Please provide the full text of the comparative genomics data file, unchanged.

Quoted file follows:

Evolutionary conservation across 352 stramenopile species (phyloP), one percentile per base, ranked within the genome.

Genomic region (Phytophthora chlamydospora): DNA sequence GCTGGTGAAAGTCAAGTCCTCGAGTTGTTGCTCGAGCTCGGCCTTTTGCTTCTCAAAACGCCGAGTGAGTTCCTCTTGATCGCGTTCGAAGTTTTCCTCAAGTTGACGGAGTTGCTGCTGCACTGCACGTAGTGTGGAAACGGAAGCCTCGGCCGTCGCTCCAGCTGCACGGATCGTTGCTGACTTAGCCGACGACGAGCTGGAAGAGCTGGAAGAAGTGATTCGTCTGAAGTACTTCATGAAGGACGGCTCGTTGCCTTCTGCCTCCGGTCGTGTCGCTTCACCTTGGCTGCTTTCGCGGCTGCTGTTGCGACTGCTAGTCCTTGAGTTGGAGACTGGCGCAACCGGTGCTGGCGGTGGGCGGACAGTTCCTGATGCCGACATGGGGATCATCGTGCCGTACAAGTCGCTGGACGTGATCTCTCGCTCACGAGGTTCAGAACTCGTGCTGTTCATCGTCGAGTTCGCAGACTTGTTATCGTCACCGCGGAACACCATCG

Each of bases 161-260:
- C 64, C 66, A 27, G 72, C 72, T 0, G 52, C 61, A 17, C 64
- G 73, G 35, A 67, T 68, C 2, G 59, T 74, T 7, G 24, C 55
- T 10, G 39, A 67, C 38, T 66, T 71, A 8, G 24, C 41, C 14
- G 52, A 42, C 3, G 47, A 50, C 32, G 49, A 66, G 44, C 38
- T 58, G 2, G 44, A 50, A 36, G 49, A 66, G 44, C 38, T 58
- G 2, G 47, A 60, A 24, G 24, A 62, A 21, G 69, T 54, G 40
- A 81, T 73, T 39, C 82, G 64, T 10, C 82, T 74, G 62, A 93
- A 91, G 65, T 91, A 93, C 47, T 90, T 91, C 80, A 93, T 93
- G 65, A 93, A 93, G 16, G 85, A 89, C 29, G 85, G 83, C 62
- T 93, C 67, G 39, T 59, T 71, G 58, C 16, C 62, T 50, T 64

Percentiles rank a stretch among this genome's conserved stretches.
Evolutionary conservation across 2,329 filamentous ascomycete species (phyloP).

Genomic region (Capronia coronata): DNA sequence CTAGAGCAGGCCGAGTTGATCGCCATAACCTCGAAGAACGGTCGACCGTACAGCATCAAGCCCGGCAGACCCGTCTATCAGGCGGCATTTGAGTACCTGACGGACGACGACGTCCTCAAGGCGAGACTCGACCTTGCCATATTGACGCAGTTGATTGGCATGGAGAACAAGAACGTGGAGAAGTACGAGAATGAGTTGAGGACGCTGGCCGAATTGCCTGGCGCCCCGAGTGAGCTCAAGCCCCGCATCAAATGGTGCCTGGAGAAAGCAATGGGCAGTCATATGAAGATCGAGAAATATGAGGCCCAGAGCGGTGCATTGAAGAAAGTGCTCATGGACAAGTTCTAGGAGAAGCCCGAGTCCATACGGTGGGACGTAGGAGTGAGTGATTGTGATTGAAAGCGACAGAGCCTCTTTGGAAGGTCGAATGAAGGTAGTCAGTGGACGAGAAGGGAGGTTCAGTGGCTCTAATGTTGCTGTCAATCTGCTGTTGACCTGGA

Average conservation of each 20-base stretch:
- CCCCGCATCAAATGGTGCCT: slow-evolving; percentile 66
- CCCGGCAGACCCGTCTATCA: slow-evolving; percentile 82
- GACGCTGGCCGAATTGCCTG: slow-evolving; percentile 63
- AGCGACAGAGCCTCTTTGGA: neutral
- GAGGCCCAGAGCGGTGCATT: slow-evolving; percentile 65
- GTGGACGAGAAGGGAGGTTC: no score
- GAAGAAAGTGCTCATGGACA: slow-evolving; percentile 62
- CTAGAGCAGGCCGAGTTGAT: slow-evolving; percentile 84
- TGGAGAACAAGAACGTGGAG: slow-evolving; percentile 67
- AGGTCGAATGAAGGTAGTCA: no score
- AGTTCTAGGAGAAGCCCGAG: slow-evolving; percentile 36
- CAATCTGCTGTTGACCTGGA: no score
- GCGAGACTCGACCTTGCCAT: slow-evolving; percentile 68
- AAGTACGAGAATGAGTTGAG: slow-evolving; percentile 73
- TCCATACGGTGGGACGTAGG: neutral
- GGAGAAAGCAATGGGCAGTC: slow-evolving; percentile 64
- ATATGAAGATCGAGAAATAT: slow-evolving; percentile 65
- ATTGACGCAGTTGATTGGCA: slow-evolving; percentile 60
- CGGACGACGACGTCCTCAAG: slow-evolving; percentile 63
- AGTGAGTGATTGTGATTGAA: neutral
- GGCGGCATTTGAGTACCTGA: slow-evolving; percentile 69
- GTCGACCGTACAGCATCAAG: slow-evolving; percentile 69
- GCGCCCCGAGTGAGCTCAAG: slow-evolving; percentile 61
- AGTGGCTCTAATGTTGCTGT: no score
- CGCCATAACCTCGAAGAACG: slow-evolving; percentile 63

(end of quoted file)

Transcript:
Evolutionary conservation across 352 stramenopile species (phyloP), one percentile per base, ranked within the genome.

Genomic region (Phytophthora chlamydospora): DNA sequence GCTGGTGAAAGTCAAGTCCTCGAGTTGTTGCTCGAGCTCGGCCTTTTGCTTCTCAAAACGCCGAGTGAGTTCCTCTTGATCGCGTTCGAAGTTTTCCTCAAGTTGACGGAGTTGCTGCTGCACTGCACGTAGTGTGGAAACGGAAGCCTCGGCCGTCGCTCCAGCTGCACGGATCGTTGCTGACTTAGCCGACGACGAGCTGGAAGAGCTGGAAGAAGTGATTCGTCTGAAGTACTTCATGAAGGACGGCTCGTTGCCTTCTGCCTCCGGTCGTGTCGCTTCACCTTGGCTGCTTTCGCGGCTGCTGTTGCGACTGCTAGTCCTTGAGTTGGAGACTGGCGCAACCGGTGCTGGCGGTGGGCGGACAGTTCCTGATGCCGACATGGGGATCATCGTGCCGTACAAGTCGCTGGACGTGATCTCTCGCTCACGAGGTTCAGAACTCGTGCTGTTCATCGTCGAGTTCGCAGACTTGTTATCGTCACCGCGGAACACCATCG

Each of bases 161-260:
- C 64, C 66, A 27, G 72, C 72, T 0, G 52, C 61, A 17, C 64
- G 73, G 35, A 67, T 68, C 2, G 59, T 74, T 7, G 24, C 55
- T 10, G 39, A 67, C 38, T 66, T 71, A 8, G 24, C 41, C 14
- G 52, A 42, C 3, G 47, A 50, C 32, G 49, A 66, G 44, C 38
- T 58, G 2, G 44, A 50, A 36, G 49, A 66, G 44, C 38, T 58
- G 2, G 47, A 60, A 24, G 24, A 62, A 21, G 69, T 54, G 40
- A 81, T 73, T 39, C 82, G 64, T 10, C 82, T 74, G 62, A 93
- A 91, G 65, T 91, A 93, C 47, T 90, T 91, C 80, A 93, T 93
- G 65, A 93, A 93, G 16, G 85, A 89, C 29, G 85, G 83, C 62
- T 93, C 67, G 39, T 59, T 71, G 58, C 16, C 62, T 50, T 64

Percentiles rank a stretch among this genome's conserved stretches.
Evolutionary conservation across 2,329 filamentous ascomycete species (phyloP).

Genomic region (Capronia coronata): DNA sequence CTAGAGCAGGCCGAGTTGATCGCCATAACCTCGAAGAACGGTCGACCGTACAGCATCAAGCCCGGCAGACCCGTCTATCAGGCGGCATTTGAGTACCTGACGGACGACGACGTCCTCAAGGCGAGACTCGACCTTGCCATATTGACGCAGTTGATTGGCATGGAGAACAAGAACGTGGAGAAGTACGAGAATGAGTTGAGGACGCTGGCCGAATTGCCTGGCGCCCCGAGTGAGCTCAAGCCCCGCATCAAATGGTGCCTGGAGAAAGCAATGGGCAGTCATATGAAGATCGAGAAATATGAGGCCCAGAGCGGTGCATTGAAGAAAGTGCTCATGGACAAGTTCTAGGAGAAGCCCGAGTCCATACGGTGGGACGTAGGAGTGAGTGATTGTGATTGAAAGCGACAGAGCCTCTTTGGAAGGTCGAATGAAGGTAGTCAGTGGACGAGAAGGGAGGTTCAGTGGCTCTAATGTTGCTGTCAATCTGCTGTTGACCTGGA

Average conservation of each 20-base stretch:
- CCCCGCATCAAATGGTGCCT: slow-evolving; percentile 66
- CCCGGCAGACCCGTCTATCA: slow-evolving; percentile 82
- GACGCTGGCCGAATTGCCTG: slow-evolving; percentile 63
- AGCGACAGAGCCTCTTTGGA: neutral
- GAGGCCCAGAGCGGTGCATT: slow-evolving; percentile 65
- GTGGACGAGAAGGGAGGTTC: no score
- GAAGAAAGTGCTCATGGACA: slow-evolving; percentile 62
- CTAGAGCAGGCCGAGTTGAT: slow-evolving; percentile 84
- TGGAGAACAAGAACGTGGAG: slow-evolving; percentile 67
- AGGTCGAATGAAGGTAGTCA: no score
- AGTTCTAGGAGAAGCCCGAG: slow-evolving; percentile 36
- CAATCTGCTGTTGACCTGGA: no score
- GCGAGACTCGACCTTGCCAT: slow-evolving; percentile 68
- AAGTACGAGAATGAGTTGAG: slow-evolving; percentile 73
- TCCATACGGTGGGACGTAGG: neutral
- GGAGAAAGCAATGGGCAGTC: slow-evolving; percentile 64
- ATATGAAGATCGAGAAATAT: slow-evolving; percentile 65
- ATTGACGCAGTTGATTGGCA: slow-evolving; percentile 60
- CGGACGACGACGTCCTCAAG: slow-evolving; percentile 63
- AGTGAGTGATTGTGATTGAA: neutral
- GGCGGCATTTGAGTACCTGA: slow-evolving; percentile 69
- GTCGACCGTACAGCATCAAG: slow-evolving; percentile 69
- GCGCCCCGAGTGAGCTCAAG: slow-evolving; percentile 61
- AGTGGCTCTAATGTTGCTGT: no score
- CGCCATAACCTCGAAGAACG: slow-evolving; percentile 63